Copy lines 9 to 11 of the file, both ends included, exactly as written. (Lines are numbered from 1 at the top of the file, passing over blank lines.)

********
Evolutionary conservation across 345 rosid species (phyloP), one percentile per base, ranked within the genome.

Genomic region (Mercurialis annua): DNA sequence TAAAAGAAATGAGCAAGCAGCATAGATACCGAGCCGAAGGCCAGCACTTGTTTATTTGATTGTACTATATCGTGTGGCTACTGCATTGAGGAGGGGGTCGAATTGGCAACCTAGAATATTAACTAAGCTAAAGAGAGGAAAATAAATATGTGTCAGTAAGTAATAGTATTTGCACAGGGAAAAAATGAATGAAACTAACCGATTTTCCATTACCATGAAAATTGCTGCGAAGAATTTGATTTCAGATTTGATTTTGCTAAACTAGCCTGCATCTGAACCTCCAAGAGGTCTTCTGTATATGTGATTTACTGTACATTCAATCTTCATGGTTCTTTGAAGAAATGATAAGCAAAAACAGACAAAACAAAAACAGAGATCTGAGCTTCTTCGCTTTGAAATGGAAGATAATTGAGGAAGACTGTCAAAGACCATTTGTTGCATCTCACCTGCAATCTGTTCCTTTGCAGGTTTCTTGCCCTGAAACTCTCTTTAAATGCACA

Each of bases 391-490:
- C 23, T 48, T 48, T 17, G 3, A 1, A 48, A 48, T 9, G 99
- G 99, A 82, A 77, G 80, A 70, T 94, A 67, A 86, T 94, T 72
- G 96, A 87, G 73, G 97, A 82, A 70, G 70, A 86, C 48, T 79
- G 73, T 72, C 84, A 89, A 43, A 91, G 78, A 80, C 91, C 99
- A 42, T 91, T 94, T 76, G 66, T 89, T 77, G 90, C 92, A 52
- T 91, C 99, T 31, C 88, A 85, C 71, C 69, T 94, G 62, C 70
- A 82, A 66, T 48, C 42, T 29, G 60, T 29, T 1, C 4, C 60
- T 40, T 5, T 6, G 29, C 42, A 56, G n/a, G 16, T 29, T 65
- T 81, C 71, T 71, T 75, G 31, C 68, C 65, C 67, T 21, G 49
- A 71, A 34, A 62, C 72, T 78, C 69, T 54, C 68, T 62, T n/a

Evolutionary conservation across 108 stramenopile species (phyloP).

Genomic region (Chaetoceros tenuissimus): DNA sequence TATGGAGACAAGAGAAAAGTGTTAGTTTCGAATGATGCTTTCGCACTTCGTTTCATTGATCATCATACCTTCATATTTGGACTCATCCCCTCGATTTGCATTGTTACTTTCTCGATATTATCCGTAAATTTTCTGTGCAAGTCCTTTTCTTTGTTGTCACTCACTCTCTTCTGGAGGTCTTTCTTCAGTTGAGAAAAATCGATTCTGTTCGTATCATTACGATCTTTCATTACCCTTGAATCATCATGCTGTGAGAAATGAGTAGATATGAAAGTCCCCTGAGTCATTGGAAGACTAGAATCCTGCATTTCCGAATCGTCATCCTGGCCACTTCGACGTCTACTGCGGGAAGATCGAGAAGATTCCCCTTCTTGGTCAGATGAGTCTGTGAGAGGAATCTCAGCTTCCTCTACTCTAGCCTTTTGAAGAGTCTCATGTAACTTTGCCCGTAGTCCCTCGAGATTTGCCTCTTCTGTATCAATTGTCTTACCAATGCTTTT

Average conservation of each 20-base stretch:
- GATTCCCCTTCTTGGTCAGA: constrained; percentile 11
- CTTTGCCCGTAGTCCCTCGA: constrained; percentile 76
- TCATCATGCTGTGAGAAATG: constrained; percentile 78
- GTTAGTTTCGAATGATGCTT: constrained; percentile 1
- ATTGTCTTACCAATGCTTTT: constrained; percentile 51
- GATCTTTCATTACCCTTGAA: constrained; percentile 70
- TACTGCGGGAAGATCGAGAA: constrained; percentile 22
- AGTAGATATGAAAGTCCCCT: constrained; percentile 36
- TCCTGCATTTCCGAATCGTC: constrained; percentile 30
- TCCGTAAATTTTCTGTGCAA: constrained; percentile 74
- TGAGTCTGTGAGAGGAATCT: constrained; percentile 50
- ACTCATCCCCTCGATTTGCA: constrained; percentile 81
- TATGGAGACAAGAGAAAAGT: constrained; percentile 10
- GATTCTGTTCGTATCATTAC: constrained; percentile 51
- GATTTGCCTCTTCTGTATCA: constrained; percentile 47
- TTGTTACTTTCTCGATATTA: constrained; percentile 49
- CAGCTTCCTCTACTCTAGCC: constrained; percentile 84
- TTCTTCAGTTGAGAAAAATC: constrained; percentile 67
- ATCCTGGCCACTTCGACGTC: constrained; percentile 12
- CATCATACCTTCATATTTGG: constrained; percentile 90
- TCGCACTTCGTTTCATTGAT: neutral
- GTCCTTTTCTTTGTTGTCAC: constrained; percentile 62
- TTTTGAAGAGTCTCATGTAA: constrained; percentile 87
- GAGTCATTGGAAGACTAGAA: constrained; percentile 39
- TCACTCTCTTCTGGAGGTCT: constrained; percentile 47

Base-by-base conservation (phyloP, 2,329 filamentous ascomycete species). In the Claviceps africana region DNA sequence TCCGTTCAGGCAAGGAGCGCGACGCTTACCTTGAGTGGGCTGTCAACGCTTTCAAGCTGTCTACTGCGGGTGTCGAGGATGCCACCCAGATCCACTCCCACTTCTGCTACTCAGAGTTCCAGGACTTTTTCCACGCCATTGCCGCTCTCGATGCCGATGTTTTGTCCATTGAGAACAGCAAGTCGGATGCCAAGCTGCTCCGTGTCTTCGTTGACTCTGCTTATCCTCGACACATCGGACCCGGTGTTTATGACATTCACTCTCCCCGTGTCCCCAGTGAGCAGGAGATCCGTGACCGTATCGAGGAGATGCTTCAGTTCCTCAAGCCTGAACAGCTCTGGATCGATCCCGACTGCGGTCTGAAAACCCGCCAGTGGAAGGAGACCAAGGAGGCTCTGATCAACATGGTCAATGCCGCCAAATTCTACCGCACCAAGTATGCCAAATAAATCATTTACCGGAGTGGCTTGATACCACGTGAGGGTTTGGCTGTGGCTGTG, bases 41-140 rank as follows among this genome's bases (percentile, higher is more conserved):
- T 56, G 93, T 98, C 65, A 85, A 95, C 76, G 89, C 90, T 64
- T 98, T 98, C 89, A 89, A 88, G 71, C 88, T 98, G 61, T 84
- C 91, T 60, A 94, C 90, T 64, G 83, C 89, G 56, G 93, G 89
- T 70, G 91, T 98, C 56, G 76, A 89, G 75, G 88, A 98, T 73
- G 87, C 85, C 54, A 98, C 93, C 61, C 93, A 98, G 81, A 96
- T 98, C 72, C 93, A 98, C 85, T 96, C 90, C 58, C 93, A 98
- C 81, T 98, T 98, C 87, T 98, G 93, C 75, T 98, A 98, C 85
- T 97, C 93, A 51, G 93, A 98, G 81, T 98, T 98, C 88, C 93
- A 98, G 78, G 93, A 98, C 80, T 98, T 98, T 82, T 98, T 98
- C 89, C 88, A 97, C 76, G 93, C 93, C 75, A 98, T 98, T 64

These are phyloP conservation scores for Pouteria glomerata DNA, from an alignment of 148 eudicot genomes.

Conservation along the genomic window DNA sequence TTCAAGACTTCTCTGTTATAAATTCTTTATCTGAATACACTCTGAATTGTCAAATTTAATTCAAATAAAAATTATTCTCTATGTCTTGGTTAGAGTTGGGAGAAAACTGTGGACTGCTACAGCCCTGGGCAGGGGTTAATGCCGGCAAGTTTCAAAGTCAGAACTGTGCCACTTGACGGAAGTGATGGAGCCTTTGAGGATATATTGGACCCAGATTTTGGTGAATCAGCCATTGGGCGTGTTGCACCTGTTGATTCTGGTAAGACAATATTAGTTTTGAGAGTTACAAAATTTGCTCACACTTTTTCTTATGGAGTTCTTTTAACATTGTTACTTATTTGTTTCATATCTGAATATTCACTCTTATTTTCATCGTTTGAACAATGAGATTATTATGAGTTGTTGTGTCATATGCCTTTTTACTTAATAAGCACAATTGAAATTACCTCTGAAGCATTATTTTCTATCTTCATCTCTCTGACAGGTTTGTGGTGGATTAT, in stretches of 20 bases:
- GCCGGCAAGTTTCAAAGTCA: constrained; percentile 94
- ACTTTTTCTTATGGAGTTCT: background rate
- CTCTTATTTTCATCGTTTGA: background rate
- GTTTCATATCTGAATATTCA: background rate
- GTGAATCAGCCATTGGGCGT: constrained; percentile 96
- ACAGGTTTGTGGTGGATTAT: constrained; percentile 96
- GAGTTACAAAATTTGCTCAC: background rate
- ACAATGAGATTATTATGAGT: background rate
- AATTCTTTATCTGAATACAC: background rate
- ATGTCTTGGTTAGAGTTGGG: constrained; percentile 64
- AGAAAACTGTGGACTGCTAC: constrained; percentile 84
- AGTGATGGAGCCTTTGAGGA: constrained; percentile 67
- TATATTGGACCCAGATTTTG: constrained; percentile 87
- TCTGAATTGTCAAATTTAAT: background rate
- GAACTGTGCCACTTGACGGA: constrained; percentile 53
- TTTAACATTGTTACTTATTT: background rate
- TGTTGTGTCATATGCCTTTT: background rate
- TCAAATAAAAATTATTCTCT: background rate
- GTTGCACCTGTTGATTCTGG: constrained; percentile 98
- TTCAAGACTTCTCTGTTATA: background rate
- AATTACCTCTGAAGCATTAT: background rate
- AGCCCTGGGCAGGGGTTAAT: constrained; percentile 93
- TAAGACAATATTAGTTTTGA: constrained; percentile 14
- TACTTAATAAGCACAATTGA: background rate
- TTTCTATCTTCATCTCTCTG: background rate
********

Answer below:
- T 91, C 99, T 31, C 88, A 85, C 71, C 69, T 94, G 62, C 70
- A 82, A 66, T 48, C 42, T 29, G 60, T 29, T 1, C 4, C 60
- T 40, T 5, T 6, G 29, C 42, A 56, G n/a, G 16, T 29, T 65